The political upheavals in North Africa in the first half of 2011, including the destructive civil war in Libya, have disrupted efforts to develop fund investment in the region, but over the long term industry members believe that Malta’s longstanding links with its Mediterranean neighbours can help it carve out a specialist niche as a centre both for investment in the region and for the establishment of funds by promoters based throughout the Middle East.
“We have seen more interest from the Middle East, particularly in Ucits but also in the alternatives space, since the financial crisis,” says Fenech & Fenech partner Dr Joseph Ghio. “Malta has historic cultural links with North Africa and the Middle East, and some people there now see our country as an oasis of stability. What is happening in Libya has shone a light on Malta’s strategic position, not only geographically but as a gateway to Europe for fund promoters from the Middle East wanting to establish a presence in the EU.
“They know there is a huge market in Europe and that Ucits is the most recognised investment brand worldwide. More than 40 per cent of Ucits sales are now outside the EU, and Asian countries are trying to emulate the Ucits model. But Ucits funds are not the only route because they will never be able to accommodate all investment strategies. Some managers want flexibility for hedge funds strategies that Ucits cannot provide.”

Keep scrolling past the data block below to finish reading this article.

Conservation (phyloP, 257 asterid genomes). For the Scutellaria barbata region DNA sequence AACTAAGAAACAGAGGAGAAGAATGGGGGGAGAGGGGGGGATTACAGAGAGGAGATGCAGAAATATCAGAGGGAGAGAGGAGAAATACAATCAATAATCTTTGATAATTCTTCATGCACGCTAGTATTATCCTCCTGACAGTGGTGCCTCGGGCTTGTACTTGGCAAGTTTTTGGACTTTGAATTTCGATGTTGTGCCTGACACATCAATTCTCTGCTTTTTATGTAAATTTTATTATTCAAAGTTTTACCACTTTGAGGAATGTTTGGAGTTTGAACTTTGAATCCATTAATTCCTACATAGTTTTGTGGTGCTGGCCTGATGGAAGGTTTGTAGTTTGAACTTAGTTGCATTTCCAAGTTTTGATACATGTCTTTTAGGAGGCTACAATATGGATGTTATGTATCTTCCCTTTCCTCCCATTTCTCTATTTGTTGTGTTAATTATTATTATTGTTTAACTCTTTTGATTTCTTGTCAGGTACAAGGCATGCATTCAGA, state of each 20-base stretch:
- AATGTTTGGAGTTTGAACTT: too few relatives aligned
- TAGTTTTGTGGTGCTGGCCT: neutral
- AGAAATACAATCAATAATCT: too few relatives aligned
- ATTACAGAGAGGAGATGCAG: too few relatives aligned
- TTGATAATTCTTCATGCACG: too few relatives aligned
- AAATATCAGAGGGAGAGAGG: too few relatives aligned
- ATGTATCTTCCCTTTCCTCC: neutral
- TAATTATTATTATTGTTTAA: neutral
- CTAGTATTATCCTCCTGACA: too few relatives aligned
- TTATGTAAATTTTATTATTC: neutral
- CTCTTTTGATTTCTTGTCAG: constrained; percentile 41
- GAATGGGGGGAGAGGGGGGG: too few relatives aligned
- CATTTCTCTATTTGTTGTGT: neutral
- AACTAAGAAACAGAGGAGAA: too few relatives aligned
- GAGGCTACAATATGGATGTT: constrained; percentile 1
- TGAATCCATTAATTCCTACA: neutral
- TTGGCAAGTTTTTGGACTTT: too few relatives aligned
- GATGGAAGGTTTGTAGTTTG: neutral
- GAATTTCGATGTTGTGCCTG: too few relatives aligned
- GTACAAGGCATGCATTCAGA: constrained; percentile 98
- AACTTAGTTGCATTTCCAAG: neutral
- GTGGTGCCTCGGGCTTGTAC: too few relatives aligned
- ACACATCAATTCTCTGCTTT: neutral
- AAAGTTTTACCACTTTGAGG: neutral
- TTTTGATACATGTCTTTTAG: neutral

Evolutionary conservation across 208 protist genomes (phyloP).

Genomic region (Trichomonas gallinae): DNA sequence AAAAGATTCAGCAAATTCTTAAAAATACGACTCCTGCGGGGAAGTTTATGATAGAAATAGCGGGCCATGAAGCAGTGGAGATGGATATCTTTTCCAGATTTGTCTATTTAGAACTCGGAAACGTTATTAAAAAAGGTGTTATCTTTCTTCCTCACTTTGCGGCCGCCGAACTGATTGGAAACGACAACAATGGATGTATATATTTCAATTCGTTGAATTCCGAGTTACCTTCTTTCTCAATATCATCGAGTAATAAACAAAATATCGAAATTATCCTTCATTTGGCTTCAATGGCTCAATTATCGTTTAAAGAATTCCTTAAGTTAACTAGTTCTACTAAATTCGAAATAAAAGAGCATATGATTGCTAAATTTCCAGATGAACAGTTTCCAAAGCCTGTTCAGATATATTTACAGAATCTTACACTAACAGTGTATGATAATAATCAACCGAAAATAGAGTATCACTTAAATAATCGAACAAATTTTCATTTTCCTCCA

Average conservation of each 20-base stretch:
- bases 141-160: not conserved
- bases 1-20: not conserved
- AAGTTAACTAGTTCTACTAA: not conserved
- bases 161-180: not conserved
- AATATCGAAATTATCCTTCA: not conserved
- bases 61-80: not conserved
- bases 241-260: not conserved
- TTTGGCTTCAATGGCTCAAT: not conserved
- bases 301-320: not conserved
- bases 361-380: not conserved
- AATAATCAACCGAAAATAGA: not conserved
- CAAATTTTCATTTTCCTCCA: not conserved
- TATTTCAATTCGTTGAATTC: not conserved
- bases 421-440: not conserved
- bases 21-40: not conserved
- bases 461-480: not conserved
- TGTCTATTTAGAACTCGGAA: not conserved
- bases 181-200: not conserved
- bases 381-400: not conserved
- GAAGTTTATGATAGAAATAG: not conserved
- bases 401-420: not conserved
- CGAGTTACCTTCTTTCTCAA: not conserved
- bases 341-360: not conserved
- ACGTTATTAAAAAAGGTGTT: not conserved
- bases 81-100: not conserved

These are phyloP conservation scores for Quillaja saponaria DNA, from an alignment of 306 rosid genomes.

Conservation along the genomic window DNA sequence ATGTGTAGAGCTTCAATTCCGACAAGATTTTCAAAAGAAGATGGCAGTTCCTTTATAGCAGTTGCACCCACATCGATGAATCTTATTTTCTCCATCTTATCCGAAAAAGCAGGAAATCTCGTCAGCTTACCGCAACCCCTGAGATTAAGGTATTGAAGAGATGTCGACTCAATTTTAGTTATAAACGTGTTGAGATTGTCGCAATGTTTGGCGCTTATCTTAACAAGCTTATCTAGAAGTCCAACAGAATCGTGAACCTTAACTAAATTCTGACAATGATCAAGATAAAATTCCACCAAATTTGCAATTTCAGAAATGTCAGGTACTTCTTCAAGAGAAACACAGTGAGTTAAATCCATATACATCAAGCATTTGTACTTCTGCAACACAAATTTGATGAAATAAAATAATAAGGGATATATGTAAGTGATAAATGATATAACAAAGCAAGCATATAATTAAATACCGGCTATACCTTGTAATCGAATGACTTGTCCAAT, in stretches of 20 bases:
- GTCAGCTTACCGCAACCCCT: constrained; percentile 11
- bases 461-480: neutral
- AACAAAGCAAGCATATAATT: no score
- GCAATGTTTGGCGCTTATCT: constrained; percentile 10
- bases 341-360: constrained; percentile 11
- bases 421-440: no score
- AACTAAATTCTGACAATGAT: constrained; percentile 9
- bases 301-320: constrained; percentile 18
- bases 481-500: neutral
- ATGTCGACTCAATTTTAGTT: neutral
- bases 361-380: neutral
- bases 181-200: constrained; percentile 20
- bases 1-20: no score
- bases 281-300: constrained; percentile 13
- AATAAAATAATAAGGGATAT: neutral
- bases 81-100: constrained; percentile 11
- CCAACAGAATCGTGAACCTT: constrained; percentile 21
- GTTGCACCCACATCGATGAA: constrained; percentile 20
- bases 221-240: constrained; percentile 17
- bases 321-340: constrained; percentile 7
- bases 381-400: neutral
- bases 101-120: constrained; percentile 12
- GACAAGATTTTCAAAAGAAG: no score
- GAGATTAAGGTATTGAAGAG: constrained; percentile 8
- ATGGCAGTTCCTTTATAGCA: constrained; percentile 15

According to Apex Fund Services managing director Anthony O’Driscoll, relationships with the Middle East and North Africa may not yet be resulting in a great deal of concrete business, but it is likely to grow in the long term. “Efforts are underway to build a Shariah-compliant fund structure here, something we should benefit from over time,” he says.
Dermot Butler of administrator Custom House believes that instability and conflict in the Middle East, which has already damaged Beirut’s position as an Arab financial capital and could affect Bahrain’s role in the Gulf, could play in Malta’s favour. “A lot of investors today wouldn’t consider investing in the Middle East and North Africa because of these upheavals, which could well continue for a decade or even a generation.
“Take Lebanon – it may now be at peace and more people are investing there, but they are doing so through external vehicles. Very few people are brave enough to invest directly into Lebanon. I can see people investing through vehicles set up in Malta for North Africa, and maybe for other parts of the Middle East. There could be competition from other centres such as Singapore, but Malta has thrived on competition for years.”
The South African background of the IDS Group has already brought its Maltese operation business from managers investing in other regions of the continent, according to Andrew Frankish. “We are getting quite a few African-focused funds, although some launches have been postponed because of the uncertainty in North Africa,” he says. “We had one fund licensed in January that was ready to invest in Egypt when the Cairo Stock Exchange closed down.”